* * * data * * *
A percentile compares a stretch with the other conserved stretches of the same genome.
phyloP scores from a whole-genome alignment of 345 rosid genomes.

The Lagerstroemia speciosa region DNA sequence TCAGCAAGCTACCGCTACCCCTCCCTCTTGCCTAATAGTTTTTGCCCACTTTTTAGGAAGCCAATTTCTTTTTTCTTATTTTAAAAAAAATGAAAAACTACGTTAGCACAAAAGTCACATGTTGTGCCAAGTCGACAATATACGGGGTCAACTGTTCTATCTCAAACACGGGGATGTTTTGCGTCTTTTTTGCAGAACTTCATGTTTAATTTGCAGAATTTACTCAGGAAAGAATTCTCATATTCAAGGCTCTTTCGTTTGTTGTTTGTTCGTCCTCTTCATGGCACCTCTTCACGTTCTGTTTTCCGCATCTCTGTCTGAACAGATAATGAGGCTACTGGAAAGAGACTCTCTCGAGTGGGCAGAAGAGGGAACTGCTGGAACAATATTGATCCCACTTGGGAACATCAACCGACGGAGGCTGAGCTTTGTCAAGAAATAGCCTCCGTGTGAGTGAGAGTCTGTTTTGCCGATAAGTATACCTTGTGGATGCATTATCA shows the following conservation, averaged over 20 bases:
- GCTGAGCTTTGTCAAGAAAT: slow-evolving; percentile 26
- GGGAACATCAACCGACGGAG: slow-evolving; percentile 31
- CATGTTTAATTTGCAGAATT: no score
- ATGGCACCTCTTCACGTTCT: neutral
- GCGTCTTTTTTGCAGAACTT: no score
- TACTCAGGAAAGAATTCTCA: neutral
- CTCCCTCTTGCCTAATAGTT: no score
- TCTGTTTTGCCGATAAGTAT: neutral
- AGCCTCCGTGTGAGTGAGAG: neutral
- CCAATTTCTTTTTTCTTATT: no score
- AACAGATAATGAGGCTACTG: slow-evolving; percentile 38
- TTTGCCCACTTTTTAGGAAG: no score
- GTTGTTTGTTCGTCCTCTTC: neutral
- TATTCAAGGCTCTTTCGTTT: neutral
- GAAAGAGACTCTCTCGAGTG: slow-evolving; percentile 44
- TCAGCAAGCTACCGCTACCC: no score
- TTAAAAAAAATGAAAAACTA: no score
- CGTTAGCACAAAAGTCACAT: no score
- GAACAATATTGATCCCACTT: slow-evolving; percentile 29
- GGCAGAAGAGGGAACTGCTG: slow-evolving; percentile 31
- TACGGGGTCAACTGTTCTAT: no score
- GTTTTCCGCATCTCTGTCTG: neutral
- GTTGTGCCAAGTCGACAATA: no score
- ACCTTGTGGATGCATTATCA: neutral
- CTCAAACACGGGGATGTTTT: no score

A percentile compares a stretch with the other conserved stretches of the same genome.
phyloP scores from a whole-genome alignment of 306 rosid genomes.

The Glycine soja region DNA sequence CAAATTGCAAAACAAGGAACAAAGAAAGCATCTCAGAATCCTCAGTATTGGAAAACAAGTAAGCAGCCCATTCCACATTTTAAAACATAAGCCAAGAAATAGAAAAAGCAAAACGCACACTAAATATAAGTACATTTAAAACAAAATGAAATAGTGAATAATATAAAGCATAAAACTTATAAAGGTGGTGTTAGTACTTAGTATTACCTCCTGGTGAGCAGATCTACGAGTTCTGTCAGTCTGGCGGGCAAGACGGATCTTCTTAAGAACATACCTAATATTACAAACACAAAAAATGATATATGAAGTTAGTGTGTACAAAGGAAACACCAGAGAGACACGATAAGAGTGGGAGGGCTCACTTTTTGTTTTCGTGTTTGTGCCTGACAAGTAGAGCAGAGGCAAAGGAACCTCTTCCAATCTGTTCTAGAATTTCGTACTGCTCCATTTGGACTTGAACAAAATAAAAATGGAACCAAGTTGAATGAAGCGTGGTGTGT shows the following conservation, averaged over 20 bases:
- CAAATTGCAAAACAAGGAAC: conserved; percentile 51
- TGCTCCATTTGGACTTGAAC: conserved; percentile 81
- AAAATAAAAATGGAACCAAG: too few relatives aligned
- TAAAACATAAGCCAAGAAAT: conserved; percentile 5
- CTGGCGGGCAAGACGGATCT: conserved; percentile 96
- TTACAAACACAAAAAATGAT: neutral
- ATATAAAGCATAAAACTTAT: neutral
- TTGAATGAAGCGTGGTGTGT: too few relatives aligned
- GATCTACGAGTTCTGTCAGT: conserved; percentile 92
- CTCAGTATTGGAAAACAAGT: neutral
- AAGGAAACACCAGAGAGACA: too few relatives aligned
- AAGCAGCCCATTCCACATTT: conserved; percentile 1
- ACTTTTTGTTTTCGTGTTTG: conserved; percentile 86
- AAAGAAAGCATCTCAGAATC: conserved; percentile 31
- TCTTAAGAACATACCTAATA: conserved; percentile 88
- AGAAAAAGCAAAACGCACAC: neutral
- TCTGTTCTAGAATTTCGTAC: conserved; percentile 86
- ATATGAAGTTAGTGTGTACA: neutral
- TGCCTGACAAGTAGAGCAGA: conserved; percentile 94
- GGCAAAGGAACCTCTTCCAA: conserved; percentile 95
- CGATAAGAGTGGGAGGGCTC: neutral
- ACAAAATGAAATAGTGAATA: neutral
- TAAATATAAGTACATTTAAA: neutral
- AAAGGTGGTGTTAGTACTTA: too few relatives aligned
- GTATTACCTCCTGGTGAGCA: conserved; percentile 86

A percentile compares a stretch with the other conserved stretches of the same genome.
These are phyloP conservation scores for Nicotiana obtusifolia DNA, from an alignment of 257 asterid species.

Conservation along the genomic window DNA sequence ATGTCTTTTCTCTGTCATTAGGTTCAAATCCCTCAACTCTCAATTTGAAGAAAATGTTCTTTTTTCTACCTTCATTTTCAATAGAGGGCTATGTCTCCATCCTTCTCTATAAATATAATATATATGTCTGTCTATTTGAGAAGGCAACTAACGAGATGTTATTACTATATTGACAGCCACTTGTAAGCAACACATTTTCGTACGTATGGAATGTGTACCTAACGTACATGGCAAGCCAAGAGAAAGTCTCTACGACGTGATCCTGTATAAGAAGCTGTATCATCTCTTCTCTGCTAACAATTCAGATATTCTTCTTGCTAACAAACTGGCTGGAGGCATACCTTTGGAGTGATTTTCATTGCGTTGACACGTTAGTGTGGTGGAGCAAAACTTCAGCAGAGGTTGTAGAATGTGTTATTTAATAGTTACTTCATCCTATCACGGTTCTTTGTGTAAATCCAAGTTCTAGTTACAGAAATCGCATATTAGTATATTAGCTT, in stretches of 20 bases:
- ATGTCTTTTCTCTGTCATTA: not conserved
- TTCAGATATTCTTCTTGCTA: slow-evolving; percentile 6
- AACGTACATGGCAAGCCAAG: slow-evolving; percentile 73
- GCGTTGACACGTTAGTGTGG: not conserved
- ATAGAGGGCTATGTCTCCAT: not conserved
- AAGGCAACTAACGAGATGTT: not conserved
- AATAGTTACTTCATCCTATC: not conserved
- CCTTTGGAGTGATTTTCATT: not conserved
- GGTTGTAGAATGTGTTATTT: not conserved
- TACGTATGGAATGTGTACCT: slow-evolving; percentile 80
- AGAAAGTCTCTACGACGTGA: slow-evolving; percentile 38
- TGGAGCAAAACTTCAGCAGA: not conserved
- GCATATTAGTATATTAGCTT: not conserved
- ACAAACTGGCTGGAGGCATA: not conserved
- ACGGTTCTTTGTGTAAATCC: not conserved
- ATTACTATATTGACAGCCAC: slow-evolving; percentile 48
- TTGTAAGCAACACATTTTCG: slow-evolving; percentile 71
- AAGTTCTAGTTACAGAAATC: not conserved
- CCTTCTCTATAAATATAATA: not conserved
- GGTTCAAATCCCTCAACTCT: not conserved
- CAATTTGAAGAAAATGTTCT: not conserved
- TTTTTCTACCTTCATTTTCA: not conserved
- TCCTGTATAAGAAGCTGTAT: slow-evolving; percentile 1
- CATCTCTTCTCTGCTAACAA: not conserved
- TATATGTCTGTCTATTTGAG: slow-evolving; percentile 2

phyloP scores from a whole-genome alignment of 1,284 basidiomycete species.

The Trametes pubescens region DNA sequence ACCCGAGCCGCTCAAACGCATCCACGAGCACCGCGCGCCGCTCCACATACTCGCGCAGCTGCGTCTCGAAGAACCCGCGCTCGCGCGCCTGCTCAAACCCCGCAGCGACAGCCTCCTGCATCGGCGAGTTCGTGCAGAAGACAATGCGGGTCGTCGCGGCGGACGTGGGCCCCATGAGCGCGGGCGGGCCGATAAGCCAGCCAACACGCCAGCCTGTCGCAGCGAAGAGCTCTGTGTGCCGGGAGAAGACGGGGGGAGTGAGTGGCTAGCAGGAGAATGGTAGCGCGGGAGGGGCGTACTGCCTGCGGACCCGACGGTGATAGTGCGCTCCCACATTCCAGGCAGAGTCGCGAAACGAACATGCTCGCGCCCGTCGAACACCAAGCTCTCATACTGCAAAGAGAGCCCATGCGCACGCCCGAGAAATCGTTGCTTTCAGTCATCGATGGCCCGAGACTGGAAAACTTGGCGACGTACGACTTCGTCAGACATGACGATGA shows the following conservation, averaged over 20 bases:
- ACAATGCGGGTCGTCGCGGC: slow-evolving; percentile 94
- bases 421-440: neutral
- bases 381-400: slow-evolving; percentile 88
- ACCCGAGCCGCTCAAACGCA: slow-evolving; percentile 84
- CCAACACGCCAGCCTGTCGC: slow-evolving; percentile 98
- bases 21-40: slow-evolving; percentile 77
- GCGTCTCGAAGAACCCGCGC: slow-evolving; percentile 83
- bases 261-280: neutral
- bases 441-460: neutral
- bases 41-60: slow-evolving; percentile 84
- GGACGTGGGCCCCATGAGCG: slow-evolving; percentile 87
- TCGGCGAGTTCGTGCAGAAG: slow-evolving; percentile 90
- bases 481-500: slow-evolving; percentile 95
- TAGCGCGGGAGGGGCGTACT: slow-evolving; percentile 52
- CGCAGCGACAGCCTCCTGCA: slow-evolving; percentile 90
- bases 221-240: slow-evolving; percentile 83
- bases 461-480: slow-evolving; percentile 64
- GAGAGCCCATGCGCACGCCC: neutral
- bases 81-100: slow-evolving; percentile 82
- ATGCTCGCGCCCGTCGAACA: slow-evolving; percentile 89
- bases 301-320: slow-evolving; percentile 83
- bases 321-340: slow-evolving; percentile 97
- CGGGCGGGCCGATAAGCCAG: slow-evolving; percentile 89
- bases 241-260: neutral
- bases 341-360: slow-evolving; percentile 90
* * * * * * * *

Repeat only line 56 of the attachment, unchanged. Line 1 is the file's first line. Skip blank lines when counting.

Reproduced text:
- GTATTACCTCCTGGTGAGCA: conserved; percentile 86